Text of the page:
With the increased prevalence of chronic heart failure (HF), there is a concomitant increase in the number of related hospitalisations; as chronic HF progresses, the risk of acute exacerbation increases.
Registries and surveys of HF have been generally conducted in patients with either chronic or acute conditions, but a description of the whole clinical history of patients with HF, including the acute episodes, consequent changes in clinical conditions and management strategies, have not been available.
The final results of the Heart Failure Pilot Study, a general registry of the ESC's ongoing EurObservational Research Programme (EORP), now provide improved information on the epidemiology and outcomes of real world patients with this clinical condition.
The HF pilot study was a prospective observational survey conducted in 136 cardiology centers in 12 European countries selected to represent the different health systems and care attitudes across Europe. From October 2009 to May 2010, 5118 patients were included, 1892 (37%) admitted for acute HF, and 3226 (63%) with chronic HF. All were followed-up for the subsequent year, and the study was terminated at the end of May 2011. Just 5% of the patients were lost to follow-up.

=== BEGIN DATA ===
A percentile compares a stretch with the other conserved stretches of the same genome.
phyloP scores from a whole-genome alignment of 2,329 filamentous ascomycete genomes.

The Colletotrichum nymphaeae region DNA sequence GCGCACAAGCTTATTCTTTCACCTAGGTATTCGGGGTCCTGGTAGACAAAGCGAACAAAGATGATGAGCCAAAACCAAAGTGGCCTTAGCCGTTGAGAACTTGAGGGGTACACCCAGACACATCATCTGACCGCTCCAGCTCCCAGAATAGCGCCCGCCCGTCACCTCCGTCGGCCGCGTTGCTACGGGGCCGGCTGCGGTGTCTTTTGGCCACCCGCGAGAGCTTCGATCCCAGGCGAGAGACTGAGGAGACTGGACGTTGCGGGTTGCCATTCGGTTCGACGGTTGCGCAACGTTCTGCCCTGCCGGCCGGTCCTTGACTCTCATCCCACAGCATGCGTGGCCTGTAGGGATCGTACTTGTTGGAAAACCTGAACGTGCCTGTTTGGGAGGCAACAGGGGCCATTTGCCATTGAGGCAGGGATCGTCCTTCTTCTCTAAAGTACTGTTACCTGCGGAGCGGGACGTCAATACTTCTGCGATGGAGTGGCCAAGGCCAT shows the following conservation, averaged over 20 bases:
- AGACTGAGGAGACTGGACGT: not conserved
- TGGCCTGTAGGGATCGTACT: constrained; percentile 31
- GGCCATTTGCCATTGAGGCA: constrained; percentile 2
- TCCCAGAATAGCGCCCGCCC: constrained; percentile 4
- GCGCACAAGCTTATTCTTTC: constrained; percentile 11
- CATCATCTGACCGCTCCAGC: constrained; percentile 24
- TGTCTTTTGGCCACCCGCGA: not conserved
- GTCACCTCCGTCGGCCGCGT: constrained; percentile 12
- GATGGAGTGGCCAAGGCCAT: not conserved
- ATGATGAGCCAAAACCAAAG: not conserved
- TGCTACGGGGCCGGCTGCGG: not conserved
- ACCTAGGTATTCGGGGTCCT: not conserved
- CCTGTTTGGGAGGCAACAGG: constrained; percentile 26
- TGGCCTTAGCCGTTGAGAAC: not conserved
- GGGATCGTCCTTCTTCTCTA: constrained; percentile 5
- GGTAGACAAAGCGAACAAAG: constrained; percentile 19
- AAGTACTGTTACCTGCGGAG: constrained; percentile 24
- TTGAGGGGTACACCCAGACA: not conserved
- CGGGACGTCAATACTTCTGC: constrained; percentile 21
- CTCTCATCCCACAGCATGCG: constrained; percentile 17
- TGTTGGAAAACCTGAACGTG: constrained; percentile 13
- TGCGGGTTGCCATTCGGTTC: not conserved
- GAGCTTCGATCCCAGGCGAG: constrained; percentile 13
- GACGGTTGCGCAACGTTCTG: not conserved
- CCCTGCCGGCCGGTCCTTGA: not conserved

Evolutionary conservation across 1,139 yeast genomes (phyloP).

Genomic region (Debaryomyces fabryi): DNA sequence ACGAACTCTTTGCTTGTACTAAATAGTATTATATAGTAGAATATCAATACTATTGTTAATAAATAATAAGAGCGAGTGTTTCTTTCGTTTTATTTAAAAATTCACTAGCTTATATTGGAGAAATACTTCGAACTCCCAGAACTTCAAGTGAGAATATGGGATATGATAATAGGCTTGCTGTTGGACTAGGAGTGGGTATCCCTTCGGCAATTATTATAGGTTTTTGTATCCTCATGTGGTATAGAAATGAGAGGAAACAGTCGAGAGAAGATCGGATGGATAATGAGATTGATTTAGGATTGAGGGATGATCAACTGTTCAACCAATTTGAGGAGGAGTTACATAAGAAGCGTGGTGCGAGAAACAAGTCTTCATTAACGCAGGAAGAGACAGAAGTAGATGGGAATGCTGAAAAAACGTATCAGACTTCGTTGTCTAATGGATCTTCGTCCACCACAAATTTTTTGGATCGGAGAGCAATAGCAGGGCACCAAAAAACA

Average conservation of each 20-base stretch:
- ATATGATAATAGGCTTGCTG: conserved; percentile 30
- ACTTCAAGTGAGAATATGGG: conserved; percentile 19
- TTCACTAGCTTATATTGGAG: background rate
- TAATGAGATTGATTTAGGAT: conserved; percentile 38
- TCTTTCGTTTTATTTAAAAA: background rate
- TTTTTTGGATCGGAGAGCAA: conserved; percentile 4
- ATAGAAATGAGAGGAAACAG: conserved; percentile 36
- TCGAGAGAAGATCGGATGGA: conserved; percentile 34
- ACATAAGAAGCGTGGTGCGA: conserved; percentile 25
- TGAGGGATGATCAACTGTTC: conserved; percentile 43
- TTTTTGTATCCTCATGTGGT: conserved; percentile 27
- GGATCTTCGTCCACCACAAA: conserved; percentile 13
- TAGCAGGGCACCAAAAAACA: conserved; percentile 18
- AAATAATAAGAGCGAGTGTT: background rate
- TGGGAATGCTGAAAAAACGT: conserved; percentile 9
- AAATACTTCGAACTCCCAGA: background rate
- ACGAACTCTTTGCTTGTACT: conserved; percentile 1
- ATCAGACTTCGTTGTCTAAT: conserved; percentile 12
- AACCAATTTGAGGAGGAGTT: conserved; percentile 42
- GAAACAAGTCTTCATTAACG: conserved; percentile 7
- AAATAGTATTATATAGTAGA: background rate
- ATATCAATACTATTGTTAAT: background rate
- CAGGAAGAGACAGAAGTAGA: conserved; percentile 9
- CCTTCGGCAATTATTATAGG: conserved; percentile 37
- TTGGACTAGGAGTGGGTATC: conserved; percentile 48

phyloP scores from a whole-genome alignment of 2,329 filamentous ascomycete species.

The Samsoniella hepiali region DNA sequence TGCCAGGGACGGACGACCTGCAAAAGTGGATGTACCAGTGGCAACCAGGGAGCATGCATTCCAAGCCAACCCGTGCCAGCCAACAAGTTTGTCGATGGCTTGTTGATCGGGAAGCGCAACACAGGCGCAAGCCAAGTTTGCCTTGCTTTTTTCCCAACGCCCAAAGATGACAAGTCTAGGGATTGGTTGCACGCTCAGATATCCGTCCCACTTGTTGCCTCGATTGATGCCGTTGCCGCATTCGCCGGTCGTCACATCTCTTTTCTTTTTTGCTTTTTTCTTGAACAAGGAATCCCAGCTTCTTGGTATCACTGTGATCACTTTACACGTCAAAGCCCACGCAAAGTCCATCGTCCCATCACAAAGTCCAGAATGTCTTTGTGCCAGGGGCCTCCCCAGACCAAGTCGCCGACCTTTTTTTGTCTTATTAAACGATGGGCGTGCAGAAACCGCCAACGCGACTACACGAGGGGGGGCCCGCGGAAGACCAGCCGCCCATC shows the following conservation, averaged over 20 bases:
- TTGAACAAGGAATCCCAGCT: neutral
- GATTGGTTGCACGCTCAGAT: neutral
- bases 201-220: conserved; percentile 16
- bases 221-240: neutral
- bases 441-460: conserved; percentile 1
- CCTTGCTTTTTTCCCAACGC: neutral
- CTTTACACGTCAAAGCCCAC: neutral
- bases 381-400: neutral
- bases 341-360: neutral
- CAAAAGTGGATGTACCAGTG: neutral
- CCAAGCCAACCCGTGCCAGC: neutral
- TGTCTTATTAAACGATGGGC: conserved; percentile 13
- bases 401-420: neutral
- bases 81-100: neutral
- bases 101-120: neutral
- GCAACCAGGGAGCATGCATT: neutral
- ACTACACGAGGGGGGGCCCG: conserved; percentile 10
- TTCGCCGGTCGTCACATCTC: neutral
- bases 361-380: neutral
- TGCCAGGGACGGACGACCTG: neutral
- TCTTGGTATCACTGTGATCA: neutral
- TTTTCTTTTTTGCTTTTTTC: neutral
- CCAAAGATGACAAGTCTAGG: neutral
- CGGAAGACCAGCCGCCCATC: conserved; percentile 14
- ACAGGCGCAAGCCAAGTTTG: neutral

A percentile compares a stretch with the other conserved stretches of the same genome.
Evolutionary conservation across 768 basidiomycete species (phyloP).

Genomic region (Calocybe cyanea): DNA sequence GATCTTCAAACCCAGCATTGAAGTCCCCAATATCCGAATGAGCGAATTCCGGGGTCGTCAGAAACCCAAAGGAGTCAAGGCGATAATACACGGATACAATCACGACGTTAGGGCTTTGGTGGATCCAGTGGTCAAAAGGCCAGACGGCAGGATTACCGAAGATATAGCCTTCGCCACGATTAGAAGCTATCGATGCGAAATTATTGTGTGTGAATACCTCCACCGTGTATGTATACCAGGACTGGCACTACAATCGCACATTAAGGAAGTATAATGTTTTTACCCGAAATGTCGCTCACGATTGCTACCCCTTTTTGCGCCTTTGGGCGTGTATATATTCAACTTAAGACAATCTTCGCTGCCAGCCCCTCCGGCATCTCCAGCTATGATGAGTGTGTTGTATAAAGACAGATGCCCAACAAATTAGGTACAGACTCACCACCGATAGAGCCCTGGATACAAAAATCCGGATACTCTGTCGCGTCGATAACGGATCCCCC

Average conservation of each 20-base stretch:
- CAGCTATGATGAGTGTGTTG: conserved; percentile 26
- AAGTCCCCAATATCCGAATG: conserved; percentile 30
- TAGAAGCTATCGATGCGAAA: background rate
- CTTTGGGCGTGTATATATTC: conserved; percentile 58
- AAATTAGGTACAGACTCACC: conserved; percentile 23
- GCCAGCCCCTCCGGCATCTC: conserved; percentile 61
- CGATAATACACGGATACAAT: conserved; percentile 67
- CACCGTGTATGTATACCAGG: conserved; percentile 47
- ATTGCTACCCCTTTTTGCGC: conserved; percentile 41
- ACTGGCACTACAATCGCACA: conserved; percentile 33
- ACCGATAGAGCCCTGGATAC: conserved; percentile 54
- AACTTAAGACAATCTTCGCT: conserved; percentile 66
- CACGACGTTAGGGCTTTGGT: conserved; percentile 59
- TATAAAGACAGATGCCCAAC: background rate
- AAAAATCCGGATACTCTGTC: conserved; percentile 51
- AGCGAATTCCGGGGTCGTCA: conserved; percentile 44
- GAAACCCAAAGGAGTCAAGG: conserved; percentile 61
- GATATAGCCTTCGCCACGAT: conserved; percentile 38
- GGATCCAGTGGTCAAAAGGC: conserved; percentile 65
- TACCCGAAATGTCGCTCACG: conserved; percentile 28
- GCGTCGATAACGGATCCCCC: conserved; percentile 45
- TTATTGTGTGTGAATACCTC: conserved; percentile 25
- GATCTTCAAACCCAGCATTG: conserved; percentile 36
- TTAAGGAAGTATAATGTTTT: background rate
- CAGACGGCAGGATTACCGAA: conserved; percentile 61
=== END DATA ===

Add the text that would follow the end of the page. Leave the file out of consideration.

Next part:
Results showed that, while the mortality rate of patients with chronic HF seems to be improving (7% after one year of follow-up), outcomes of acute HF patients are still unacceptably poor at one year - an all-cause mortality rate of nearly 17% and a combined outcome measure of all-cause mortality or hospitalisation of 35%.
The outcome improvement in ambulatory patients with chronic HF could be explained by the fact that European cardiologists prescribe a high rate of guideline-recommended pharmacological treatments, such as the blockers of the renin-angiotensin-aldosterone system and beta-blockers. The study showed that these treatments were not only prescribed appropriately but were maintained over the whole one-year follow-up period.
Unlike patients with chronic HF, those admitted for acute HF were still treated more anecdotally than according to evidence-based medicine. "This may be," explained Professor Aldo Maggioni from the Centro Studi ANMCO in Florence, Italy, " because of a lack, in this specific clinical context, of specific controlled studies demonstrating effective treatment strategies for improving outcomes. And this could be the reason for the still high observed mortality and morbidity rates in acute HF patients."
As expected, the great majority of the causes of death, both in acute and chronic HF was cardiovascular, and sudden in 40% of cases; the most frequent cause of hospitalisation or re-hospitalisation was HF.
Professor Maggioni added: "The study has also allowed us to identify several independent predictors of outcome, which will be useful for implementing ad hoc strategies in very high risk patients with this severe clinical condition."
The pilot study has paved the way for implementation of a pan-ESC long-term registry which began data collection in May 2011 with the participation of 32 European countries.
|Contact: Jacqueline Partarrieu|
European Society of Cardiology